There are offences for failing to make a disclosure under Sections 19(2) and 21 of TACT.

Financial Sanctions

Financial sanctions are used by the international community to prevent and suppress the financing of terrorists and terrorist acts. Her Majesty’s Treasury is responsible for the implementation and administration of international financial sanctions in the UK, for domestic designation, under the Terrorism Order, and for licensing exemptions to financial sanctions.

Guidance

When deciding whether an offence has been committed, the court must consider whether the defendant followed any relevant guidance issued by an appropriate body and approved by Her Majesty’s Treasury.

The most significant contribution to guidance is the Joint Money Laundering Steering Group (JMLSG) Guidance Notes for the UK Financial Sector which has been approved by HM Treasury and the Money Laundering Advisory Committee (MLAC) for the regulated sector. 


 

Subcategories

The NCA tackles serious organised crime that affects the UK and our citizens. This includes Class A drugs, people smuggling, human trafficking, major gun crime, fraud, computer crime and money laundering.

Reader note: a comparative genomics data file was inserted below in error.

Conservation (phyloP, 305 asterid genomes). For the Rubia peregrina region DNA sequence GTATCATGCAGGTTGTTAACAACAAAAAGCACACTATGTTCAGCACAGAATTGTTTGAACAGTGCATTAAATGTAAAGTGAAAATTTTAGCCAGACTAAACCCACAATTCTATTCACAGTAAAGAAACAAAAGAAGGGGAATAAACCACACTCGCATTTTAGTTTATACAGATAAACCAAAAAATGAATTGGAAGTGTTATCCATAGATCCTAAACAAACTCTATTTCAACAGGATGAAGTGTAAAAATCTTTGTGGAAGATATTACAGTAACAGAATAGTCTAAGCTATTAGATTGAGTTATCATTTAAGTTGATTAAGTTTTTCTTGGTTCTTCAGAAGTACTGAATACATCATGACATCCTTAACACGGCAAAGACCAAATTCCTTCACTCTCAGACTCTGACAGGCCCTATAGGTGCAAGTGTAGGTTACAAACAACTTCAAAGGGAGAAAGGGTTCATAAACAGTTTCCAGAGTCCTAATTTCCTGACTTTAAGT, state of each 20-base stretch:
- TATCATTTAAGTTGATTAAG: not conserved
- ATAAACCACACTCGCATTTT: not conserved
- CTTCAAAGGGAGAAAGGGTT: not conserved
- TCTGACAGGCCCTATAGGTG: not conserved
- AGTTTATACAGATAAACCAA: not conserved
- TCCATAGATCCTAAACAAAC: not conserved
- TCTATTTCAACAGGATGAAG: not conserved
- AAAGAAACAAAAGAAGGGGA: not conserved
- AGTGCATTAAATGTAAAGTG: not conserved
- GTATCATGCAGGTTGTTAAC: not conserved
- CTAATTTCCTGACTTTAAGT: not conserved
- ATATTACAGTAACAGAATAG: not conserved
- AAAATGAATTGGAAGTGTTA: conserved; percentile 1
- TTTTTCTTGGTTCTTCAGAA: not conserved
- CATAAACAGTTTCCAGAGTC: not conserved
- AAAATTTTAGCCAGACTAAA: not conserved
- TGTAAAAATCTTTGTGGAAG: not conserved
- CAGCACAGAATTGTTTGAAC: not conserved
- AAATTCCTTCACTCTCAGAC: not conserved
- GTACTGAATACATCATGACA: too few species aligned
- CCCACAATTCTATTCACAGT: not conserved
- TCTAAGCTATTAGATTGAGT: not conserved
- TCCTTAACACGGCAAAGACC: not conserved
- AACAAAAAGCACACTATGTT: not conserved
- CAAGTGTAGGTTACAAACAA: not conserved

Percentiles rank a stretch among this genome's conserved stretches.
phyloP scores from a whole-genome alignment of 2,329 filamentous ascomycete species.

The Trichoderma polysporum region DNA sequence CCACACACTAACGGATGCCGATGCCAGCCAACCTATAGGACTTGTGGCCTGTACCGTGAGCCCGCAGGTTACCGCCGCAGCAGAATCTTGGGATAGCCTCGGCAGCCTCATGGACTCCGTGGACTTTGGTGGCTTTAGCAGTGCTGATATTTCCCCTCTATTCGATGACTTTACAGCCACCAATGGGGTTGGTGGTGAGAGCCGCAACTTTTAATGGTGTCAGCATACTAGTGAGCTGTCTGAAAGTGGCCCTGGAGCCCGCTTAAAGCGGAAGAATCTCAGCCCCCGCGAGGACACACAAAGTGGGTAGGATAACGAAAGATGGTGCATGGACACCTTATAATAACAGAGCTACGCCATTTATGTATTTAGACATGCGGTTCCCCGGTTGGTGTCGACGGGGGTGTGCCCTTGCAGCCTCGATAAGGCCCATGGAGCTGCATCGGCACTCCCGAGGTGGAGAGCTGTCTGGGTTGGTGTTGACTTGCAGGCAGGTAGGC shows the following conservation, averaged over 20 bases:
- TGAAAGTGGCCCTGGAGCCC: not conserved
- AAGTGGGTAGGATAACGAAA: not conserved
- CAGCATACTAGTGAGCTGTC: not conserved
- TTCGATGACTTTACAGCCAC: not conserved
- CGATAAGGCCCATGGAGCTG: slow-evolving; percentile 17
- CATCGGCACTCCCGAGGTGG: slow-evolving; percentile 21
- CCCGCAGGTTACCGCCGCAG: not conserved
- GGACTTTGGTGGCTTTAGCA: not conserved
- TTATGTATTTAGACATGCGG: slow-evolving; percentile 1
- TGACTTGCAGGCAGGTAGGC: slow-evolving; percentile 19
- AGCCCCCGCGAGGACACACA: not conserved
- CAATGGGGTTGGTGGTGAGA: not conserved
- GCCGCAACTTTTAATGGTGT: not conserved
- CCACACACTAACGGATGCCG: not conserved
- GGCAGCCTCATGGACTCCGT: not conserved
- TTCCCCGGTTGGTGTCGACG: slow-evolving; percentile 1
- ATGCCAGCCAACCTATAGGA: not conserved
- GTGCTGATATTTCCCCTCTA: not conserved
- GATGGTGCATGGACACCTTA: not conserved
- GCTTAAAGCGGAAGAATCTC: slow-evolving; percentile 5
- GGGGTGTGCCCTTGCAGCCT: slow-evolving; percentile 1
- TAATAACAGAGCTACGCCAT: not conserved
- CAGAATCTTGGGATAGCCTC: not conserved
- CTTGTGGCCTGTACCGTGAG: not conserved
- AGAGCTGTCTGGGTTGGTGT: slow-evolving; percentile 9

The NCA tackles serious organised crime that affects the UK and our citizens. This includes Class A drugs, people smuggling, human trafficking, major gun crime, fraud, computer crime and money laundering.

Crime threats

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Careers

We’re at the forefront of law enforcement in the UK and we look for a wide variety of skills and experience to help protect the public. Whatever your role – from operations and investigations to intelligence, communications, facilities or corporate services – you’ll have a vital part to play.

Crime threats

Organised crime groups are often involved in multiple profit-making criminal activities, from drug trafficking to modern slavery. Analysis of serious and organised crime threats can also be found in the National Strategic Assessment

Most Wanted

The NCA works in partnership with Crimestoppers as well as UK and overseas law enforcement to locate and arrest individuals who are wanted and believed to be overseas.

What we do

Illegal firearms

The potential for harm from illegal firearms means it is a priority threat for UK law enforcement

Cyber crime

Organised crime has been quick to take advantage of the opportunities offered by the internet, particularly the growth in e-commerce and online banking

Money laundering

Money laundering can undermine the integrity and stability of financial markets and institutions. It is a global problem.